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Metallica: Some Kind of Monster (2004)

Not Rated | | Documentary, Music | 30 July 2004 (USA)
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A documentary crew followed Metallica for the better part of 2001-2003, a time of tension and release for the rock band, as they recorded their album St. Anger, fought bitterly, and sought the counsel of their on-call shrink.
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Cast

Credited cast:
... Himself
... Himself
... Himself
... Himself
Rest of cast listed alphabetically:
Eric Avery ... Himself
Cliff Burnstein ... Himself
... Himself (archive footage)
Crazy Cabbie ... Himself
Stefan Chirazi ... Himself
Dylan Donkin ... Himself
Erica Forstadt ... Herself
Gio Gasparetti ... Himself
Mike Gillies ... Himself
Lani Hammett ... Herself
Zach Harmon ... Himself
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Storyline

Some Kind of Monster is a music documentary about Metallica's making of their album St. Anger and the difficulties they had to go through in the process. The directors shot over 1200 hours and followed the band around night and day for over a year to create this documentary. Written by Mathias Nielsen

Plot Summary | Add Synopsis

Taglines:

From The Makers Of Brother's Keeper And Paradise Lost See more »

Genres:

Documentary | Music

Certificate:

Not Rated | See all certifications »

Parents Guide:

 »
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Details

Official Sites:

Official site

Country:

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Release Date:

30 July 2004 (USA)  »

Also Known As:

Metallica  »

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Box Office

Opening Weekend USA:

$46,359, 11 July 2004, Limited Release

Gross USA:

$1,222,708, 24 October 2004
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Company Credits

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Technical Specs

Runtime:

|

Sound Mix:

Aspect Ratio:

1.33 : 1
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Did You Know?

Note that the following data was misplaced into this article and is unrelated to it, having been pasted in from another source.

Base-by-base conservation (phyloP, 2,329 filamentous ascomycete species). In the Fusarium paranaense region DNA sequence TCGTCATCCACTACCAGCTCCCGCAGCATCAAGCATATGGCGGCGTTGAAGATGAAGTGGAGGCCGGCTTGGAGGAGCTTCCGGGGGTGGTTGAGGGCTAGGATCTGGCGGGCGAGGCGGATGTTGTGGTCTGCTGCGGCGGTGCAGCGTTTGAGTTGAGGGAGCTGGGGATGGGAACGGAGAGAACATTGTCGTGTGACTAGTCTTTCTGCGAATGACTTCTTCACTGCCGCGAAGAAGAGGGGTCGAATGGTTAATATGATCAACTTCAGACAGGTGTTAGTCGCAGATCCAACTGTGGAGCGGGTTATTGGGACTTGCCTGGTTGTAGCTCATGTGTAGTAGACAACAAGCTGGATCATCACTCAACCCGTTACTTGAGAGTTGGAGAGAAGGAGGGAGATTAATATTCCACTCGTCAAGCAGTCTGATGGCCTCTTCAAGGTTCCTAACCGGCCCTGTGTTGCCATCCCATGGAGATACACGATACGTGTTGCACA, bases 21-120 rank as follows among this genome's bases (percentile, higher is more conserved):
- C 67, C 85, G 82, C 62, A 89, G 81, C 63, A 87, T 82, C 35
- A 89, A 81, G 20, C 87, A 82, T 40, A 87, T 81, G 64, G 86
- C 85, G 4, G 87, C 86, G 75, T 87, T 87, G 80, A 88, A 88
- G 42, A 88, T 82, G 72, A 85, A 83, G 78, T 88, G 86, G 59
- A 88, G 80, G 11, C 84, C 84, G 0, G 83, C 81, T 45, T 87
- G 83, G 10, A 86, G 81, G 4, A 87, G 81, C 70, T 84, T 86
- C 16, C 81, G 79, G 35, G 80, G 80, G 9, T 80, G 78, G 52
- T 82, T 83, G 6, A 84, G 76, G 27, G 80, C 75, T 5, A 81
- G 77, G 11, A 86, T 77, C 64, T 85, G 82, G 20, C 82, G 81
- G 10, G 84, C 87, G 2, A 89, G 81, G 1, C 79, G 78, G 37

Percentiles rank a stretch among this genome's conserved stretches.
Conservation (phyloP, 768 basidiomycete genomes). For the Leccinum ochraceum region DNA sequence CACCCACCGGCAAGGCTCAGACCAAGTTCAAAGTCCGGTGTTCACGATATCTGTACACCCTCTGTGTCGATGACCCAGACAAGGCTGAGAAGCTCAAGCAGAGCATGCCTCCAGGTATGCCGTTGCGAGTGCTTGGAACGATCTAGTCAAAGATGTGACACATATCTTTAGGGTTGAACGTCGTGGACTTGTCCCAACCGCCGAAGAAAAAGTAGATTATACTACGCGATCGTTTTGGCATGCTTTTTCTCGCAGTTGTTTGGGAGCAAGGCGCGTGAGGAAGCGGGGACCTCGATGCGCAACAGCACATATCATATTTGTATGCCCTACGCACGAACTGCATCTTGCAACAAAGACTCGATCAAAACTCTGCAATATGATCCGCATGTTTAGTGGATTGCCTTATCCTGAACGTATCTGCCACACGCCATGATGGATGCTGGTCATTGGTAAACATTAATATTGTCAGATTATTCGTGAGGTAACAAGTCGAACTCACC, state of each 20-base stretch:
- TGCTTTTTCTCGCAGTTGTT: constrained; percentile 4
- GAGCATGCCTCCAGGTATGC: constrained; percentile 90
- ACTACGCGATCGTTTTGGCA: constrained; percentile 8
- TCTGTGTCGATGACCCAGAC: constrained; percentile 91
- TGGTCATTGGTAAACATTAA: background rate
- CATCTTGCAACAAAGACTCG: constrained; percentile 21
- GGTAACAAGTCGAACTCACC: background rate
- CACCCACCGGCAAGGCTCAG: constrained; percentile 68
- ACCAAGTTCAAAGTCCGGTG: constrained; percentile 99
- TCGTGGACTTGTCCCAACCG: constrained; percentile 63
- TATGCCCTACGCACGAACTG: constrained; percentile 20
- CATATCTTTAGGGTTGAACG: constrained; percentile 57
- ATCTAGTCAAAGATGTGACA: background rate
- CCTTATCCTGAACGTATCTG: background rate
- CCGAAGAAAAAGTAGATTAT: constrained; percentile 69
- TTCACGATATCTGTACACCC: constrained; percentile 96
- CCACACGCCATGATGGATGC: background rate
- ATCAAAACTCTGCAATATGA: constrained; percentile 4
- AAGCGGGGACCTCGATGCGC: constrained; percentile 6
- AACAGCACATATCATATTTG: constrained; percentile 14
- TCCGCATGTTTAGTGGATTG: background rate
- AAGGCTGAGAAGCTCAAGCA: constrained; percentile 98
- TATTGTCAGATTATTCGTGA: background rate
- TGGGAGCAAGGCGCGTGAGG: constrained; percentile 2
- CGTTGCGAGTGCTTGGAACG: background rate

Trivia

Former Metallica members Jason Newsted and Dave Mustaine of Megadeth make appearances in this film. See more »

Quotes

Lars Ulrich: When I was running this morning, I was thinking about seeing you today, and the word "fuck" just comes up so much. Seriously, it's really true.
James Hetfield: Is that in anger?
Lars Ulrich: No, just, "Fuck!" "Fuck." I just think you're so fucking self-absorbed. And what makes it worse is that you always talk about... You always talk about me. You use the word "control" and "manipulation" a lot. I think you control on purpose, and I think you control inadvertently. I think you control by the rules you always set. I think ...
[...]
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Connections

References Deliverance (1972) See more »

Soundtracks

The Shortest Straw
Performed by Metallica
Written by James Hetfield (as Hetfield), Lars Ulrich (as Ulrich)
Courtesy of Elektra Entertainment Group
By Arrangement with Warner Strategic Marketing
Published by Creeping Death Music (ASCAP), © 1988
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User Reviews

We are left with a business partnership reviving its product.
9 July 2004 | by See all my reviews

The debate over whether or not Michael Moore's `Fahrenheit 9/11' should be called a `documentary' won't be heard hovering around Joe Berlinger and Bruce Sinofsky's (`Brother's Keeper,' `Paradise Lost') `Metallica: Some Kind of Monster' because it is a documentary, an accurate rendering of the rock group's long struggle to create its latest album, `St. Anger.' Although sex and drugs play no role in the film and the groupie adulation is almost non present, making even the most out-of touch viewer skeptical, the battle of frontman James Hetfield with alcohol and the group with dysfunction has the feel of authenticity. We are left with a business partnership reviving its product.

By engaging `performance-enhancement coach' Phil Towle for $40,000 a month, Metallica puts its money where its mouth is-a serious effort to preserve the magic of a group that sold 90 million albums, so much a product of delicate personality bonding that the full time therapist had a real challenge to preserve the indefinable chemistry. Beside Hetfield's demons, drummer Lars Ulrich's Napster battle takes energy from the group, so Towle is probably a small investment in its survival. If heavy metal is not your thing, seeing this group psychodrama would be worth the admission.

Not seeming to fit the overall clinical activity of the film is a scene of Ulrich selling his art collection. Critic Ed Gonzalez gives an insightful explanation:

`There's a moment in the film where Berlinger and Sinofsky force a fascinating correlation between the paintings that hang in Ulrich's home and the music the band makes, calling attention to the relationship between art and the spectator and the way that art is consumed. This scene has absolutely nothing to do with the psych sessions between Metallica and Towle, and it's a great one.'

This kind of organic unity makes it a documentary of artful proportions. I still prefer classical and folk music, but I have to admit to a new interest in a musical genre I can share with my musician grandson Cody.


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